Description of Projected Reporting, Recordkeeping and Other Compliance Requirements

The IP Relay Fraud FNPRM's proposed rules would permit CAs to terminate certain IP Relay and VRS calls in circumstances where they believe the Start Printed Page 31137call is illegitimate. A registration requirement, if adopted, might require VRS and IP Relay providers to register each user so that the provider would have identifying information of the person making the call, and might require the provider or user to update this information as necessary. The rules, if adopted, might also require the providers to keep records of calls that are terminated.

Steps Taken To Minimize Significant Economic Impact on Small Entities, and Significant Alternatives Considered

The RFA requires an agency to describe any significant, alternatives, specific to small businesses, that it has considered in reaching its proposed approach, which may include the following four alternatives (among others): “(1) the establishment of differing compliance or reporting requirements or timetables that take into account the resources available to small entities; (2) the clarification, consolidation, or simplification of compliance or reporting requirements under the rule for small entities; (3) the use of performance rather than design standards; and (4) an exemption from coverage of the rule, or any part thereof, for small entities.” 5 U.S.C. 603(c)(1)—(4).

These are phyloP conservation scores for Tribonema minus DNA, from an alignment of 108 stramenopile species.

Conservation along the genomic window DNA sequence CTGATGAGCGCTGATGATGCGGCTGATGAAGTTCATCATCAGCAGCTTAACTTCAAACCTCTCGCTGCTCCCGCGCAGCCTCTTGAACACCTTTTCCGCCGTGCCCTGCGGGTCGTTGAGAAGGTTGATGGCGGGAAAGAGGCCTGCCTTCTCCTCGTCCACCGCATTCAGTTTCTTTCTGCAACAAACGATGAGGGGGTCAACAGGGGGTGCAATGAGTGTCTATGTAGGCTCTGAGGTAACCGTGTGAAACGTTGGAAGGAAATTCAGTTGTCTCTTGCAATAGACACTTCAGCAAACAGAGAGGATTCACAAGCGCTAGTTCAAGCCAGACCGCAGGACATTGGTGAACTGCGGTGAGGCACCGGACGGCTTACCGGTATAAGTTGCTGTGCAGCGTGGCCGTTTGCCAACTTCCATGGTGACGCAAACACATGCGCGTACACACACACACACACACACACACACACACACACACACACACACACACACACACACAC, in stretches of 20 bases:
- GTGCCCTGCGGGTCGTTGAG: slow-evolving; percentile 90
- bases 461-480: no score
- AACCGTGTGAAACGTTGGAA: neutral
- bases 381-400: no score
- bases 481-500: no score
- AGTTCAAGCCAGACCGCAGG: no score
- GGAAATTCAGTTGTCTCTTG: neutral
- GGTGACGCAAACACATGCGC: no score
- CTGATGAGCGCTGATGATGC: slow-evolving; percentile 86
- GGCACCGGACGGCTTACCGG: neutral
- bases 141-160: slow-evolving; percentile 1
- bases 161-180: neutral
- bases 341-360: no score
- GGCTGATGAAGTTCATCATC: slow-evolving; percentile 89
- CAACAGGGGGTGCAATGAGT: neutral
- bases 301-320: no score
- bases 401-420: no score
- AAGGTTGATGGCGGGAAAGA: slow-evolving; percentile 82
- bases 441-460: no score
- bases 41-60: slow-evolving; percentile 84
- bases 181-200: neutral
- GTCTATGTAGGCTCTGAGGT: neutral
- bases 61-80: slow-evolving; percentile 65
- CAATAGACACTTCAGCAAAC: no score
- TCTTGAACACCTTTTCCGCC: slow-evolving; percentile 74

The Commission considers the proposed rule changes in the IP Relay Fraud FNPRM as a possible means of achieving the competing public policy goals of ensuring that TRS works as a transparent conduit for the calling and called parties and preventing the misuse of IP Relay and VRS services. The IP Relay Fraud FNPRM invites comment on a number of alternative means by which IP Relay and VRS providers might undertake to curtail illegitimate calls. For example, the IP Relay Fraud FNPRM asks if the Commission should amend TRS rules to allow providers the discretion to refuse or terminate illegitimate IP Relay and VRS calls.